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Thursday, 15 April 2010 00:00

Gerber Strata Review

Form should follow function in a tool, and yet “pretty” tools seem to sell better. Gerber took that to heart when designing the Strata- it is certainly pretty enough to sit alongside Gerbers fashion models like the Suspension and Resolve, and yet it's tough enough to have a place on any handyman's belt. Even I dismissed this one initially, as it seems a bit fancy at first look, but given how many times I've been wrong before, I decided to give this one a closer look. The folks at www.RockyNational.com were only too happy to help me out.


The Strata is actually a very impressive tool. It forgoes Gerber's traditional sliding head type pliers for butterfly opening pliers. Once unfolded, the pliers are sprung so the jaws open by themselves, which takes some getting used to, but saves a lot of fatigue during use. A good idea, and is usually for some reason only available on cheaper, lower quality tools.

As with almost all multitools, the Strata also includes wire cutters, only in the Strata's case they are anvil style, replaceable carbide cutters. I don't think better cutters are available in a multitool, and this is one thing Gerber is famous for. I'd like to see this feature on more models, and indeed it's such an effective system that Leatherman adopted a similar system in the SuperTool 300 and MUT tools.

Tools on the Strata are accessible from the outside, meaning you don't have to open the pliers to get at them. Additionally, all tools lock open, and include the typical Gerber lock systems which raises the tools out of the handle to allow easier access to them. Unlike the lock tabs on many other Gerber models, the ones on the Strata do not protrude, but are cunningly incorporated into the overall design of the handles. This is a nice feature, but I would like to see some more aggressive grip pattern on them, as they are very stiff and sometimes difficult to disengage, and almost impossible if you are wearing gloves or your hands are wet.

In one handle the Strata features a one handed opening, partially serrated blade with a nice spear point, a combination can and bottle opener, large flathead screwdriver and scissors. Nestled into the opposite handle is a small wood saw, combination small flathead screwdriver and clamshell package opener, phillips screwdriver and double sided file.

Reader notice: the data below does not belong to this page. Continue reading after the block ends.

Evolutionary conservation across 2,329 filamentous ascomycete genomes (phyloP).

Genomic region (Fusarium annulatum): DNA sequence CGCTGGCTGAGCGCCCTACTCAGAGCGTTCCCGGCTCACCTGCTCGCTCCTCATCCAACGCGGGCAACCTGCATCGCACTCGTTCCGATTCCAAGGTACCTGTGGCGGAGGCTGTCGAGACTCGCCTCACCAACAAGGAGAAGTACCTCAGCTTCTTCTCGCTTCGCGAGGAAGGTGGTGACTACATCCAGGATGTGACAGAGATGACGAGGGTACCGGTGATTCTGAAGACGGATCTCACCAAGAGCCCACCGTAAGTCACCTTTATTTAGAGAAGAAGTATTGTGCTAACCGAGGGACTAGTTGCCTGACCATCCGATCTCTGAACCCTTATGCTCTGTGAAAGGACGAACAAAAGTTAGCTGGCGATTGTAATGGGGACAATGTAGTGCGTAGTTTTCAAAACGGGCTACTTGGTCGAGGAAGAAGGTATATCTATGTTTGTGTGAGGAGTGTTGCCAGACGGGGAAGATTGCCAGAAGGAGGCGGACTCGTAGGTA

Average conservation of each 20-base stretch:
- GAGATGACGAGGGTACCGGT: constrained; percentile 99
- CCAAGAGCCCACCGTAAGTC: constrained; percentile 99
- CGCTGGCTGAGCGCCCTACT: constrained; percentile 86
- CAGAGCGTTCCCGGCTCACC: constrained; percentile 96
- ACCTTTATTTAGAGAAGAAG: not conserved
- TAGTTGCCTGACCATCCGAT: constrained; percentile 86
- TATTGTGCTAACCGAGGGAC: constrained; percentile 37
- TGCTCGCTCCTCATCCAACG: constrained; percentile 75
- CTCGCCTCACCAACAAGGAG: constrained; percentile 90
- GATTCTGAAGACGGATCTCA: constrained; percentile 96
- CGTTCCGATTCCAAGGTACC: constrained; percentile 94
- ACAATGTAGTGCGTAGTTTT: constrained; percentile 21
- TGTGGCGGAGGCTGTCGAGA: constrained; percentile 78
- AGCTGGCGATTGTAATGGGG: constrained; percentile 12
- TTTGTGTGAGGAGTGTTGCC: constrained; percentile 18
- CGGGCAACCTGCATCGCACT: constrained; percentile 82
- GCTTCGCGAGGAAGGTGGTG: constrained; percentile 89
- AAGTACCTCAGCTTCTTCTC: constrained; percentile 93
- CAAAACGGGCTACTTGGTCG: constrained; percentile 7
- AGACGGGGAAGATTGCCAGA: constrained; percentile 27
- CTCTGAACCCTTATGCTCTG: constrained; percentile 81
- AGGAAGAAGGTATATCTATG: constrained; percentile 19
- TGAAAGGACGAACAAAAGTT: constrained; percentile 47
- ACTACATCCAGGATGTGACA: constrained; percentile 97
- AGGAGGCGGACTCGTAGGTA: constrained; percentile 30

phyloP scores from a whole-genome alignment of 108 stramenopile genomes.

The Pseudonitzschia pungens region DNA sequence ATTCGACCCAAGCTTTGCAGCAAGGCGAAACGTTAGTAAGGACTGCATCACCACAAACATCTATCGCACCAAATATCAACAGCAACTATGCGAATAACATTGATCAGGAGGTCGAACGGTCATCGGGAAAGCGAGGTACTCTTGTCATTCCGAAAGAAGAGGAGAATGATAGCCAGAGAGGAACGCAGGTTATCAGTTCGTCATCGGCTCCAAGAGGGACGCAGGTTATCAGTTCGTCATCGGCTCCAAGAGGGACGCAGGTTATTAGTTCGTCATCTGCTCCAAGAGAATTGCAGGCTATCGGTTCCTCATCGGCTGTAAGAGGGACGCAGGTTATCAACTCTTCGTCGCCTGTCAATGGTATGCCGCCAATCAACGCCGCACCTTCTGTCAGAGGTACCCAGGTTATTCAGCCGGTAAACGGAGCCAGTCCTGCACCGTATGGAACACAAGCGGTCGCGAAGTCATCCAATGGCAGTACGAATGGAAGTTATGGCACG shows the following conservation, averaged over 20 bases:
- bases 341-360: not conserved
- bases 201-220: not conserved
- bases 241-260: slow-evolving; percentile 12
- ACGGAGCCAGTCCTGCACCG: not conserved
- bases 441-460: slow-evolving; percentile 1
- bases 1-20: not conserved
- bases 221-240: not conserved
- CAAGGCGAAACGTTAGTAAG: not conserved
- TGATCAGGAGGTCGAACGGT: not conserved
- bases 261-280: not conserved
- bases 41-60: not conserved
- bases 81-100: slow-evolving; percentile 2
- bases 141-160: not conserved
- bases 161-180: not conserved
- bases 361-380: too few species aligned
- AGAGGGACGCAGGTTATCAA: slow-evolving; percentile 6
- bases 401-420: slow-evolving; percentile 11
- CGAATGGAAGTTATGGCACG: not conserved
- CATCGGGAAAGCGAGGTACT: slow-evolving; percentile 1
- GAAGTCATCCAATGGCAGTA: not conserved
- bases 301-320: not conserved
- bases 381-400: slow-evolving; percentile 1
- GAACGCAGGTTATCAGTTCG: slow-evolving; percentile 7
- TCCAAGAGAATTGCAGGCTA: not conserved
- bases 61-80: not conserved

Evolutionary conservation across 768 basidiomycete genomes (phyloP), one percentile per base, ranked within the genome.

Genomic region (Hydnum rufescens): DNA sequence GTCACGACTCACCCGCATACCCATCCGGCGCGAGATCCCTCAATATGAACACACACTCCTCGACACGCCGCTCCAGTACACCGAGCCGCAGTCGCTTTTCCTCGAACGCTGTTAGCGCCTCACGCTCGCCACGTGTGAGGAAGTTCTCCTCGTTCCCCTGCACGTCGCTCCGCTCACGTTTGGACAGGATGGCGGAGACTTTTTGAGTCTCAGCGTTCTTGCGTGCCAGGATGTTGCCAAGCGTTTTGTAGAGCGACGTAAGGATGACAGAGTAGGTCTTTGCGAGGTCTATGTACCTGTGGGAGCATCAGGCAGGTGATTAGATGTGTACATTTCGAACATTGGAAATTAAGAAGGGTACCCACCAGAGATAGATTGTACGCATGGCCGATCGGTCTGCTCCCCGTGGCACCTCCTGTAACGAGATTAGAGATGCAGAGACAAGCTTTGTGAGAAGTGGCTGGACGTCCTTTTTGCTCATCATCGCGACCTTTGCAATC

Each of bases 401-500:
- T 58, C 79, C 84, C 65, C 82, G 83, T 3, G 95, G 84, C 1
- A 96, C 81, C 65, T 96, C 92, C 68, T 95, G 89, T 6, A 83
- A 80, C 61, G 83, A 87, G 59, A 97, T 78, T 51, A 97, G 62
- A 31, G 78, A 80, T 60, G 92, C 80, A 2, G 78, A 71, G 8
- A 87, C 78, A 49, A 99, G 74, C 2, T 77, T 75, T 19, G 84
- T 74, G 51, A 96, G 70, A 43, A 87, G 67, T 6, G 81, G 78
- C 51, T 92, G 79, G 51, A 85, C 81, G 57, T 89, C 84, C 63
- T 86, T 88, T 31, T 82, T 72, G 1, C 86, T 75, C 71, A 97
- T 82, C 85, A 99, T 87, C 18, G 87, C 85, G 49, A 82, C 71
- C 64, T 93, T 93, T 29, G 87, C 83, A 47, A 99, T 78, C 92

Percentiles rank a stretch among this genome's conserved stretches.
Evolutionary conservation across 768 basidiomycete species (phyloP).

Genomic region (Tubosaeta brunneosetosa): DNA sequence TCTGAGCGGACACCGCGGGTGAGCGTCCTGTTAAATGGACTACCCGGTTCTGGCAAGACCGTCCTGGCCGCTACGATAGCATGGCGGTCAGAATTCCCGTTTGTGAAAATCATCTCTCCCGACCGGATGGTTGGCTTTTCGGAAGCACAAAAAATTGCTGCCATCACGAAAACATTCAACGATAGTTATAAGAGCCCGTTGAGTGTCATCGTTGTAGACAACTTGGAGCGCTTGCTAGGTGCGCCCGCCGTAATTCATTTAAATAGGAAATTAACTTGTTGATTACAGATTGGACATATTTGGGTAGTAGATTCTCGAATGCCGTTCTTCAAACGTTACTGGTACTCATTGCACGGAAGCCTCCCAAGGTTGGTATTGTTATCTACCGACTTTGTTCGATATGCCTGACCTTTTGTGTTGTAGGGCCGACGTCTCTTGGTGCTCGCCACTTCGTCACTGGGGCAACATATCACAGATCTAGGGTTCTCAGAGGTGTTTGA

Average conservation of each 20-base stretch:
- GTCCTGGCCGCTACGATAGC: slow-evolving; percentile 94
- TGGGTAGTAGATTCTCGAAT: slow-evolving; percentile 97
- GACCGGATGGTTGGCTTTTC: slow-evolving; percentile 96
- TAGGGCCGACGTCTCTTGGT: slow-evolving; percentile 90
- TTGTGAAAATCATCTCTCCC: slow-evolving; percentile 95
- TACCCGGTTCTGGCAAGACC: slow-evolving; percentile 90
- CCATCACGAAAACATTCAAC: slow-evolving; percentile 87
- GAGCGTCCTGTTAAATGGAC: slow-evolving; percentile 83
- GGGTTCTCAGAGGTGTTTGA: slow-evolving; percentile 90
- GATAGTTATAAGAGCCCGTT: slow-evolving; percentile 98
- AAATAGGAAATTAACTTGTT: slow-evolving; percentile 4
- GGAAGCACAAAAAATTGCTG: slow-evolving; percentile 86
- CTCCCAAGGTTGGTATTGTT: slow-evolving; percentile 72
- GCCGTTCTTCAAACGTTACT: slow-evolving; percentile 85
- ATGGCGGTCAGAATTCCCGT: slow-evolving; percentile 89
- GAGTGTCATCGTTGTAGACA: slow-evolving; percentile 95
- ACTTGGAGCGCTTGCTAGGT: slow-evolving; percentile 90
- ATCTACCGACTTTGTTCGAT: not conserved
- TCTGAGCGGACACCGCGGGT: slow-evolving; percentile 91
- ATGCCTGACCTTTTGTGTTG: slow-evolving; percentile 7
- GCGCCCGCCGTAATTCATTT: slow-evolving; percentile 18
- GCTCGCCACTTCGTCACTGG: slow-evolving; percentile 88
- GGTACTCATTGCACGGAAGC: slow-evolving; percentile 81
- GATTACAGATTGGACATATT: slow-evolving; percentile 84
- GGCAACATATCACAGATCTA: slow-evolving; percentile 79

Most of the implements are typical Gerber fare- the scissors for example are Fiskars type scissors, which is only natural since Fiskars owns Gerber. The bottle opener and can opener work well enough, although won't be replacing pull top cans or twist off caps any time soon. Most notably are the tools on the second handle- the phillips is a full phillips, not the flattened version that folks seem to greatly dislike, and the small screwdriver/clam pack opening tool is brilliant- a solution to a problem that is a lot more prevalent than folks seem to think, and is likely going to be seen on a lot more tools in the future.

The saw is a bit on the short side, but good enough in a pinch- I prefer a longer saw, but if I'm planning to need a saw, I'll bring a dedicated one with me. The file is a bit of an odd shape- at first you think it's just a cost cutting measure to stick one in around the cutout for the plier head, but Gerber designers pointed out to us that it has been designed not only to fit in that space, but to also fit in smaller areas where most multitool files won't fit, which is why the texturing goes all the way to the very tip. Good thinking Gerber!

A quick word on the scissors- they are fantastic in use, but I don't care for scissors that need to be stored in the open position, and the Strata is a perfect example of why. With many designs, like that on the Leatherman Blast, the blades are contained inside the handles, so if they are folded improperly it's not as big a deal. With the Strata, the scissors need to be opened 180 degrees, then folded into the handle, but if the user isn't careful when doing it, there is a chance that the tip of one of the scissor blades can be left protruding from the handle, which could result in a decent cut to your hand or fingers the next time you pick it up. I found this out the hard way, but fortunately not too hard as I just got a small scratch. It's a minor concern that can be solved by paying a little bit of attention, but still worth noting.

The bottom line on the Strata is that it is a long time in coming, but it is done right- something Gerber has been working towards, but never got quite right until now. The Strata is a good looking and good quality multitool for someone who wants it all.


  • Looks good
  • Good tool compliment
  • Good quality


  • Lock release can be difficult
  • Saw is a little short
  • Scissor folding problem
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